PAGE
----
Methods: Institution based cross-sectional study was conducted with 200 healthcare providers (HCP) in Northeast Ethiopia. Proportionate stratified sampling was used to select HCP. Sharps injury during the last 12 months was an outcome variable. Data was collected adapting the World Health Organization best practices for injections and related procedures toolkit. Bivariate and multivariate logistic regression analysis was carried out to identify sharps injury associated risk factors


Results: In total, 195 HCP participated with a response rate of 97.5%. The prevalence of sharps injury was 32.8%. Following adjustment for covariates health care workers who had no in-service job training (p < 0.001, OR = 4.7, 95% CI = 2. 05–10.56) and HCP who had previous exposure to sharps injury (p-value = 0.002, OR = 3.7, 95% CI = 1.62–8.27) were more likely to experience sharp injuries.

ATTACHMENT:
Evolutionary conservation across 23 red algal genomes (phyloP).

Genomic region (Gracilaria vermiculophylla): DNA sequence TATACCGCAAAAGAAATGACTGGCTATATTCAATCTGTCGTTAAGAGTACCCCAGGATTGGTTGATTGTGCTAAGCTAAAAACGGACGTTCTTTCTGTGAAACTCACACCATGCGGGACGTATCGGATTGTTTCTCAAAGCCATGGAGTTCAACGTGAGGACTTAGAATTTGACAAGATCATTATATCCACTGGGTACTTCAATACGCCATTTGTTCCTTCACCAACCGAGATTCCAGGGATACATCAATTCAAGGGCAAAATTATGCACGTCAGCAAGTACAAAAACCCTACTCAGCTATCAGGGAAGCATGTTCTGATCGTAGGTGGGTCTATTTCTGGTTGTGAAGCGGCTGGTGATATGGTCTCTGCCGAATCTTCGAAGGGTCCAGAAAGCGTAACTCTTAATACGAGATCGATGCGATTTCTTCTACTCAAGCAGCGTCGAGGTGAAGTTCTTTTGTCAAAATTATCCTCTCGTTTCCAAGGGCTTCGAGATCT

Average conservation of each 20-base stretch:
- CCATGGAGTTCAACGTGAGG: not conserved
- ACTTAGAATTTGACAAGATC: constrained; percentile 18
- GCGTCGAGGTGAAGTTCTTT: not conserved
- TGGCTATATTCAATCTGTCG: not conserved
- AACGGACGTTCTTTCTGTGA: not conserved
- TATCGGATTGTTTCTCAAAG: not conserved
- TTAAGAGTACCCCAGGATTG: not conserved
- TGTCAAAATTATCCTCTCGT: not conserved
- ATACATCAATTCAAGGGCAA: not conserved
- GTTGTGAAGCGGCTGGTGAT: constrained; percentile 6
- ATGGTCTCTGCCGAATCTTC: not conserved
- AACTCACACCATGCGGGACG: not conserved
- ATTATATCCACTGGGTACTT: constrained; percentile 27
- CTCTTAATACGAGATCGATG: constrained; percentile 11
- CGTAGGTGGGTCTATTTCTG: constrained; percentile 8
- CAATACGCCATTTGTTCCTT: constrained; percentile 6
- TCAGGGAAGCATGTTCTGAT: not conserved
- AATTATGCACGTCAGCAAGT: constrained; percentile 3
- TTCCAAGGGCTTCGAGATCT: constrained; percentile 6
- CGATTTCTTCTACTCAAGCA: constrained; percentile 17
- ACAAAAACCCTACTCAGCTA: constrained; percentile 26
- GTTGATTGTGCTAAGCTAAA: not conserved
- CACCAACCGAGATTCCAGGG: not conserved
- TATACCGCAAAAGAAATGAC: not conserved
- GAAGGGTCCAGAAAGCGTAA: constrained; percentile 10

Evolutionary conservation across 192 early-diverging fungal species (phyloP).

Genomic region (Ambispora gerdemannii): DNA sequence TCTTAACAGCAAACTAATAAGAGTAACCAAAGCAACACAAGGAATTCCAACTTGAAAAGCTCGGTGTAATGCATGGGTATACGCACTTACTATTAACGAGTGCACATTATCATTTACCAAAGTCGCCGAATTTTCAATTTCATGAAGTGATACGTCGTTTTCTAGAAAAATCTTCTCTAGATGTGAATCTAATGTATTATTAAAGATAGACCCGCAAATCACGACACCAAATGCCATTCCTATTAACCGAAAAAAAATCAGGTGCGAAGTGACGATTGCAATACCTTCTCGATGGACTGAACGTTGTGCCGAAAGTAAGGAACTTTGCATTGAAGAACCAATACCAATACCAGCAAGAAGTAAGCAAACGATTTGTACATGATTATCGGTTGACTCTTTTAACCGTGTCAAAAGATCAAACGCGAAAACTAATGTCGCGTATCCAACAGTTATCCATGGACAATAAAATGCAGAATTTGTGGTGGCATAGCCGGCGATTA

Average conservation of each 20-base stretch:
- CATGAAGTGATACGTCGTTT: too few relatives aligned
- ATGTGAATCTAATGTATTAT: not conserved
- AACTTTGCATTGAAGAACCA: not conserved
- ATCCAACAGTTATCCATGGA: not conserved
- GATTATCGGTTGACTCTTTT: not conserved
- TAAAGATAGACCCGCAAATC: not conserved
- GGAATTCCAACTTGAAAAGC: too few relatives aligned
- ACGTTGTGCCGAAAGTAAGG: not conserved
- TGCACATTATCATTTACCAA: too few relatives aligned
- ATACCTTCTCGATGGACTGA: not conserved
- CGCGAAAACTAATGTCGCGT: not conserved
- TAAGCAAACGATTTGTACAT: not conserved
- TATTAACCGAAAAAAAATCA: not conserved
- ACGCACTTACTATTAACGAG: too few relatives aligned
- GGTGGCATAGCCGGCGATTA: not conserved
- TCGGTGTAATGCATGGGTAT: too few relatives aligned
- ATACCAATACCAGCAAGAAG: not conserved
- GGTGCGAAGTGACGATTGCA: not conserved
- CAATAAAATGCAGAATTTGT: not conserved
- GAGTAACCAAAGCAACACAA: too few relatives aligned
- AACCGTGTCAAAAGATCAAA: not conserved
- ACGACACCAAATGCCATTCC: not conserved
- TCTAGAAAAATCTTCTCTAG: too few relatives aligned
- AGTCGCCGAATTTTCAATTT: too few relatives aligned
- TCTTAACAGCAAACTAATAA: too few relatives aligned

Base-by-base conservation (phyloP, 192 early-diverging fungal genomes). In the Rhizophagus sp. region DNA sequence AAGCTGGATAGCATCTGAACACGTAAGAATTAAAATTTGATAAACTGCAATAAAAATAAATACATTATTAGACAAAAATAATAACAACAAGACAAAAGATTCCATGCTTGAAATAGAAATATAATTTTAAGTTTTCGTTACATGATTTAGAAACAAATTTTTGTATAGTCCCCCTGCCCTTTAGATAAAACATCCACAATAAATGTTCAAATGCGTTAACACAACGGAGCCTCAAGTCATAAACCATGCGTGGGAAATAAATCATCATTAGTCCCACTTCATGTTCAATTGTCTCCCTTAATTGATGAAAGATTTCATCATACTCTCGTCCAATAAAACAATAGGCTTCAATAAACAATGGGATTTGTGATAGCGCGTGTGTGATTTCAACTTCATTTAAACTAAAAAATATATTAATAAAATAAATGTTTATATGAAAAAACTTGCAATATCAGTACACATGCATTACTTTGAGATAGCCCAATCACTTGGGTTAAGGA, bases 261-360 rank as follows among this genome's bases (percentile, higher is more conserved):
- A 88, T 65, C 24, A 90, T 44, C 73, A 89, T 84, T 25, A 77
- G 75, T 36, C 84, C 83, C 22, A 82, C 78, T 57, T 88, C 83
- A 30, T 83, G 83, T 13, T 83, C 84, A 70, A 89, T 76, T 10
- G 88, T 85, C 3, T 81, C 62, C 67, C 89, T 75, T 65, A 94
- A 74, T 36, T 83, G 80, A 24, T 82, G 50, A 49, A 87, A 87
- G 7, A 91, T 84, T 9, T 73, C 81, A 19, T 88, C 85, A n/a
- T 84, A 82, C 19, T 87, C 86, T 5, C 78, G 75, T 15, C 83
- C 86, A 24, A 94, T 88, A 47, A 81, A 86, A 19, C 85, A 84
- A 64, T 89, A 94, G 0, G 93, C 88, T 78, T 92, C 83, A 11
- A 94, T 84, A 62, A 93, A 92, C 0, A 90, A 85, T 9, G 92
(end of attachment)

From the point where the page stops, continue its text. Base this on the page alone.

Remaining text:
Conclusions: This study revealed 32.8% or at least three out of ten HCP exposed to sharps injury. This was found statistically significant among HCP who had no in-service job training and who had previous exposure to sharps injury. Thus, training HCP perhaps increases their skill and curiosity to reduce exposure to sharps injury.